In this connection, the Inland Revenue Authority of Singapore (IRAS) issued an e-Tax guide explaining the rights-based approach for characterising payments for software and payments for the use of or the right to use information and digitised goods.
With effect from 28 February 2013, the IRAS will adopt the rights-based approach to characterise the following payments for tax purposes:
- Payments for software
- Payments for the use of or the right to use information and digitised goods
In this issue, we explore the rights-based approach via the following topics:
Prior to 28 February 2013, withholding tax exemption1 was granted on the following:
1. Software payments2 by end-users of:
(i) Shrink-wrap software
(iii) Downloadable software
(iv) Software bundled with computer hardware
2. Payments by end-users for information and digitised goods3
The above exemption had been in place for the past decade and in view of rapidly changing technology and business practices, the IRAS decided to review its prescriptive characterisation of the above payments.
A public consultation was conducted in April/May 2012 to seek feedback on whether the adoption of a rights-based approach to characterise the above payments (in lieu of the withholding tax exemptions) would provide greater clarity and certainty to businesses. After considering the feedback received and in line with international practices, the IRAS decided to adopt the rights-based approach with effect from 28 February 2013 to replace the withholding tax exemption regime on the above payments.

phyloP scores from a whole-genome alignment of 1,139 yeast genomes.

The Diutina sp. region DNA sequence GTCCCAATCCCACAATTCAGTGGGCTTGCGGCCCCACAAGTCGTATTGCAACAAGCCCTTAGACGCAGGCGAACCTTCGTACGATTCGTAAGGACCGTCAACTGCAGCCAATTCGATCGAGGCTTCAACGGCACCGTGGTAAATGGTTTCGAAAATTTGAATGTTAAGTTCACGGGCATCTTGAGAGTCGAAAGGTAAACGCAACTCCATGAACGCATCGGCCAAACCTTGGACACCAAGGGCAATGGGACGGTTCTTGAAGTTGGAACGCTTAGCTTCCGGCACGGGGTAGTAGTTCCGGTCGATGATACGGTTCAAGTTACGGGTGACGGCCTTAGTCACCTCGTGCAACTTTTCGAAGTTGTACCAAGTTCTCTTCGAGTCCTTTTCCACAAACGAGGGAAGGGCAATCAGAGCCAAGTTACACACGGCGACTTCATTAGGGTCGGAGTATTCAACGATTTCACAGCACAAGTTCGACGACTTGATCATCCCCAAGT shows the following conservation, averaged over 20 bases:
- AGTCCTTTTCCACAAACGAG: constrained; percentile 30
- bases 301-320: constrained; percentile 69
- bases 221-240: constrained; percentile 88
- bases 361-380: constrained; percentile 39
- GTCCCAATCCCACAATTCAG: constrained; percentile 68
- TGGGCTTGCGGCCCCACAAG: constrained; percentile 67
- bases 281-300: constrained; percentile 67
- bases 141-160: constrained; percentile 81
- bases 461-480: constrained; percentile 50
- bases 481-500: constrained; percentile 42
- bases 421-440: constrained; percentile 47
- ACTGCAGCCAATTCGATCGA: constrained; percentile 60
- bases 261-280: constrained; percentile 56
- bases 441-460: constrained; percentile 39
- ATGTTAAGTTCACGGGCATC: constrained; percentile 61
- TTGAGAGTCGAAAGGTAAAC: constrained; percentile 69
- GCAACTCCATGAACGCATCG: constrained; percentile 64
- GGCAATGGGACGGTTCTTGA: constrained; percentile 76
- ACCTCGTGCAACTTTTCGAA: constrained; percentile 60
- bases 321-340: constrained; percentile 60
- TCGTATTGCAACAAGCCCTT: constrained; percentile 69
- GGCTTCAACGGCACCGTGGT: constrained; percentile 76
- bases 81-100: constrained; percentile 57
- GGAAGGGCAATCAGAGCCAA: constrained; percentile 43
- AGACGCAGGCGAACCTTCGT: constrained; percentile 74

1 The law provides that specified payments such as royalty and any payments for the use of or the right to use scientific, technical, industrial or commercial knowledge or information are deemed to be derived from Singapore under certain specified circumstances, and are subject to withholding tax if they are paid to a non-resident person. The IRAS treats software payments as royalty for tax purposes, and payments for the use of or right to use information and digitised goods as payments for the use of or the right to use scientific, technical, industrial or commercial knowledge or information. Accordingly, such payments are subject to withholding tax if they are made to a non-resident person.
2 To qualify for the withholding tax exemption, the payer must not be granted any right to exploit the copyright of the software or receive any right to duplicate copies of the software or have any right to modify, reverse engineer, decompile or disassemble the software.
3 To qualify for the exemption prior to 28 February 2013, the end-user must not acquire the right to exploit the copyright of the information or digitised goods but only has the right to use the information or digitised goods for personal consumption.
Principles of the rights-based approach
The rights-based approach characterises a payment based on the nature of the rights transferred in consideration for the payment. Hence, a distinction is made between the transfer of a “copyright right” and the transfer of a “copyrighted article” from the owner to the payer.